UFC: Does the Future of the Sport Depend on the UFC's Image Not "Growing Up"?

Matt Saccaro@@mattsaccaroContributor IIIJune 2, 2011

Dana White's "dickhouse" shirt is demonstrative of the whole issue.
Dana White's "dickhouse" shirt is demonstrative of the whole issue.

The dust after UFC 130 could not settle due to the harsh winds of controversy. Quinton "Rampage" Jackson—former UFC and Pride champion as well as the night's main event winner—was at the source of the issue.

In a post-fight interview with MMAHeat.com's Karyn Bryant, Rampage acted in a way many would deem inappropriate, saying he wanted to "motorboat" Bryant while doing the motions and getting close enough to her to make it uncomfortable (although it is worthy to note that Bryant wasn't bothered).

Rampage, having done questionable things to female reporters in the past (see here and here), is no stranger to such actions.

Needless to say, Rampage's antics have created controversy amongst the MMA community...controversy about how there is no controversy!

Rampage's behavior was criticized by Cagewriter.com's Maggie Hendricks who concluded that Rampage's act was "old and tired" and that by giving him publicity the MMA media was making a mistake.

Her thoughts on Rampage's behavior made it to the infamous Underground forums where they were lambasted by rabid keyboard warriors and even UFC commentator and comedian Joe Rogan who said:

"I think Rampage occasionally gets out of line, and I think some of what he does in interviews in unfortunate. I also think that's a part of his charm. He's not a fucking dentist, he's a cage fighter, and he's one with a very unique personality. I don't think he should be given a free pass for some of the questionable things he does, but I do think that this woman in question is all kinds of cunty."

Joe Rogan too has gone "off the handle" at times in the past. Rogan's words have turned legions of MMA fans against Hendricks and in doing so have caused even more controversy.

Cage Potato's Ben Goldstein was not at all amused by Rampage's actions nor by Rogan's commentary on the situation. He expressed his angst at the lack of attention the whole incident was getting. He rightly summed up the reaction of the MMA community when he wrote:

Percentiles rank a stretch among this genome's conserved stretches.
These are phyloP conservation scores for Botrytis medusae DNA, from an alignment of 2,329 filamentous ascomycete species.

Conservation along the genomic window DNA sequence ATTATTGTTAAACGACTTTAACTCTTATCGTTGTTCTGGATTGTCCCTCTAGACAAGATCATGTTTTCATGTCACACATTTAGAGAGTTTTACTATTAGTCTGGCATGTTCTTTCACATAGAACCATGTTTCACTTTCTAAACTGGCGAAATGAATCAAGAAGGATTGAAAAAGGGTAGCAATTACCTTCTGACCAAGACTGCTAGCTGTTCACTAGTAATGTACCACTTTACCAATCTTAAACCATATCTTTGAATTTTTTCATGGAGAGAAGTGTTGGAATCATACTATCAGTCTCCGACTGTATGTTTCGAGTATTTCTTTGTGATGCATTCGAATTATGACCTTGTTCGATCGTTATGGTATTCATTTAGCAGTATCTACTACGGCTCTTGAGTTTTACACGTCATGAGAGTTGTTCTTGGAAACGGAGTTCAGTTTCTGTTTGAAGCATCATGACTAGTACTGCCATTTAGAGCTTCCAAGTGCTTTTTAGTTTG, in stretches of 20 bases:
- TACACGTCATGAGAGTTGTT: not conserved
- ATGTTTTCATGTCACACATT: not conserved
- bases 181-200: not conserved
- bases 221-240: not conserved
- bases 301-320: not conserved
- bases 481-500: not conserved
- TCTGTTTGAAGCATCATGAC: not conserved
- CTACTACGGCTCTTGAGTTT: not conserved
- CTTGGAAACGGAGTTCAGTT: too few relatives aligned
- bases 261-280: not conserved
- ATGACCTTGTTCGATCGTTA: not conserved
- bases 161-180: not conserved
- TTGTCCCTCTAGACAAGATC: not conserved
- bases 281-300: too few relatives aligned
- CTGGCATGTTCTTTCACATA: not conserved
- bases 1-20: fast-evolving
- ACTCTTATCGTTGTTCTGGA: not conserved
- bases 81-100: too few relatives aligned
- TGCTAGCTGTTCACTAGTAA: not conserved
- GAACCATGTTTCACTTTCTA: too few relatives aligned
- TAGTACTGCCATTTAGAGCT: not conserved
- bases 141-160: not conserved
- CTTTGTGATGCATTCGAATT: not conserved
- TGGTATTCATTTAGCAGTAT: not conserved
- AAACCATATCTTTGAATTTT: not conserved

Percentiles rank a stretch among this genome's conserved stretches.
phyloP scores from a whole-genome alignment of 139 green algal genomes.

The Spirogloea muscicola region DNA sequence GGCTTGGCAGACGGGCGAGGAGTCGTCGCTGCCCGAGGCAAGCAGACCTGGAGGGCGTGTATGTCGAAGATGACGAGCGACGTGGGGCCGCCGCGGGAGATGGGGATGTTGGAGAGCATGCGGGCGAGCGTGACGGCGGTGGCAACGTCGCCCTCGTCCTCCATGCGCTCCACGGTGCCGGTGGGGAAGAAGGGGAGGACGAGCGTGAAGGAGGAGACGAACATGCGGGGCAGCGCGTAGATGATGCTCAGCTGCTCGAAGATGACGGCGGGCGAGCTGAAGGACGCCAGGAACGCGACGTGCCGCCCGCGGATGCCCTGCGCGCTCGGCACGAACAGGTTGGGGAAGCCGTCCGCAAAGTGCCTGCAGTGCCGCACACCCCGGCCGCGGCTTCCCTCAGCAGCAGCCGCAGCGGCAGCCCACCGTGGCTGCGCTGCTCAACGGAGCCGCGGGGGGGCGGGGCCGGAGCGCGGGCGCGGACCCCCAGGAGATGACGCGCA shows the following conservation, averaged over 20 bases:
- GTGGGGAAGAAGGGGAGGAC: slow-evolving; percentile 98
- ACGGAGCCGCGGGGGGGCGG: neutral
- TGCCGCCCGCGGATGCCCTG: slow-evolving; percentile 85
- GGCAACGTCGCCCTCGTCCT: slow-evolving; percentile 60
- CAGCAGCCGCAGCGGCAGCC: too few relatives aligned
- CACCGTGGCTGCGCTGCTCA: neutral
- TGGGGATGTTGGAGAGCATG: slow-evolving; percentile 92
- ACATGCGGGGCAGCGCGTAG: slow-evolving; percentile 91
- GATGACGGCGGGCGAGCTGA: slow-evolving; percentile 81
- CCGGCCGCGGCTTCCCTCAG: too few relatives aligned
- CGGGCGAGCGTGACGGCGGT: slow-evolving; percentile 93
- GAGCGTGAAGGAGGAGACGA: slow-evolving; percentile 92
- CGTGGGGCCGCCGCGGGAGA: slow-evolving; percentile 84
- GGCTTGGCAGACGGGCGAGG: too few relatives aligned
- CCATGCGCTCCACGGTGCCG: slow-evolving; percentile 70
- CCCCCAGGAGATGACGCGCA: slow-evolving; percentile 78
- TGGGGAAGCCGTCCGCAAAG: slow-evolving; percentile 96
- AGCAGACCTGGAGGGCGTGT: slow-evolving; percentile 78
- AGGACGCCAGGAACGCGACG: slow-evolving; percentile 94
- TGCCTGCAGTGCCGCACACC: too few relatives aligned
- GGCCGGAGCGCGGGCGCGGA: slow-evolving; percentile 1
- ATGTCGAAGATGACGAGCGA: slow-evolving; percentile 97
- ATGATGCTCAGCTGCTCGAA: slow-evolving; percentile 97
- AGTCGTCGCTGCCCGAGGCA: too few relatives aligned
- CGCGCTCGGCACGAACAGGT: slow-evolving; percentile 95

"[T]he majority of sports fans don’t give a rat’s ass. It’s just not part of their conversation. Nine out of 10 UFC fans will side with Quinton Jackson and Joe Rogan every time, because Rampage and Joe are awesome, and motorboating is hilarious, and who the fuck is Maggie Hendricks anyway?"

In his last paragraph, Goldstein provided a warning: That the employees (be it athletes or commentators) of other sports organizations couldn't act in such a manner and that a time will come when those belonging to the UFC can't either so Rogan and Rampage better get their acts together soon.

Goldstein's ideas can be reiterated in one sentence: If the UFC wants to be considered a first-rate sports organization, its employees should act like they're part of one.

While no one can or would say that Rampage violating a reporter is commendable (and this article is in no way trying to endorse his actions or dismiss them), this particular situation highlights an issue of great importance that if often ignored in MMA, the issue of the UFC's image.

UFC President Dana White is heavily criticized by pundit and keyboard warrior alike for his brash personality and propensity for foul language ("Count the F-bombs" could be a drinking game when listening to White's interviews). Like-minded people criticize Rogan for similar reasons.